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Parliament needs more Douglas Carswells

Carswell Douglas Douglas Carswell MP is often unpopular with his colleagues.  They didn't like the way he has criticised the Speaker and outdated Commons practice.  Some resent the way that he has attacked the state's cosy relationships with the defence procurement industry.  They attack him for his "purist" approach to decentralisation of power (set out, with Dan Hannan, in the brilliant The Plan).  They don't like his independence of spirit.  And, of course, they are jealous of the publicity he wins. 

His campaign against the Speaker was well ahead of the curve.  If other MPs had acted with him earlier we might have avoided some of the current difficulties.  We might have had a Speaker who would have led the Commons to reform, rather than been a roadblock to it.  Douglas Carswell's call for Michael Martin to go now has the backing of MPs from other parties.  And The Guardian (and Telegraph) endorses his campaign this morning:

"Time and again Martin has pulled down the shutters, exploiting sweeping powers under the Freedom of Information Act. The indulgence of MPs' private interests is all the less tolerable because it has been coupled with a failure to stand up for the authority of parliament as an institution – as was seen when the police were given carte blanche to raid the office of Damian Green. Patience finally snapped on Monday, when the Speaker effectively surrendered his role as an impartial chair and rounded on two MPs for having the audacity to wash Commons linen in public. The institutional failings revealed by the expenses scandal unquestionably go far wider than any one individual. But to put these right the house must learn to open up. And the last few years provide ample evidence that this will require fresh leadership."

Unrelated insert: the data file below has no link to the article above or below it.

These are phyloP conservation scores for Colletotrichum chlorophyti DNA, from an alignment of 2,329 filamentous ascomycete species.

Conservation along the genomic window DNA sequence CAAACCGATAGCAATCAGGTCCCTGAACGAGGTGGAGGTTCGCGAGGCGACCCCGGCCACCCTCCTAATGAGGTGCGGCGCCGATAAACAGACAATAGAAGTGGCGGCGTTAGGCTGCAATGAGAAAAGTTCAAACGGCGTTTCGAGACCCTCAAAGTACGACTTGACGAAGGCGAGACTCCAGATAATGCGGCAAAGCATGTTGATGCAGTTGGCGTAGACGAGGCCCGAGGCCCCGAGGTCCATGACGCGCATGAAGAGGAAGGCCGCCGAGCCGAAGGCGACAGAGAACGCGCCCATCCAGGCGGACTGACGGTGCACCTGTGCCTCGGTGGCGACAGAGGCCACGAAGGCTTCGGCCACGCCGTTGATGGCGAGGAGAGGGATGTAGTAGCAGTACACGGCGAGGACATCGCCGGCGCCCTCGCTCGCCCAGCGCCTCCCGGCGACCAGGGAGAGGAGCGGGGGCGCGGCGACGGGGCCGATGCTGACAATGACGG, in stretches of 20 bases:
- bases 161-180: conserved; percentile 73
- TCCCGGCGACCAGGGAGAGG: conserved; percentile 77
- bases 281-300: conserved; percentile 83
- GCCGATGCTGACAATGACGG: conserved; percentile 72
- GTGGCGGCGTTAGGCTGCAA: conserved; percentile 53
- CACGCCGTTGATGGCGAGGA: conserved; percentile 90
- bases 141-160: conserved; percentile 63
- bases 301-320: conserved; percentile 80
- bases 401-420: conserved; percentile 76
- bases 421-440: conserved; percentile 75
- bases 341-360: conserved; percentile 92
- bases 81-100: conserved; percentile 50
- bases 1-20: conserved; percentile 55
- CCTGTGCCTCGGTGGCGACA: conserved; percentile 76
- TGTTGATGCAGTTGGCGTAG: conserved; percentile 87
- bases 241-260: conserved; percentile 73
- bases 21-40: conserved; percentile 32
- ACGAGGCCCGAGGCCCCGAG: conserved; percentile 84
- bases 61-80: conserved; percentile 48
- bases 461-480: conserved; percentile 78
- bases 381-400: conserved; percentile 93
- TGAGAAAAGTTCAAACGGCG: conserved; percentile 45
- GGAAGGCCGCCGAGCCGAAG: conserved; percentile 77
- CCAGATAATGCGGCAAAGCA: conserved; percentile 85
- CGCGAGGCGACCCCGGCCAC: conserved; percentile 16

Follow Douglas on his essential blog.  Yesterday he was urging other MPs to stop the private briefings against Michael Martin and come out from the shadows:

"No matter what my views about the Speaker, one thing I find awful are the number of anonymous briefings I now read in newspapers about the need to "hand Mr Martin a revolver blah blah".  If you don't think he's up to the job, say it.   Be frank, be straight forward and be prepared to take the consequences.  I've a growing list of MPs who are. Knifing people in the back isn't the way to begin cleaning up SW1."

Tim Montgomerie


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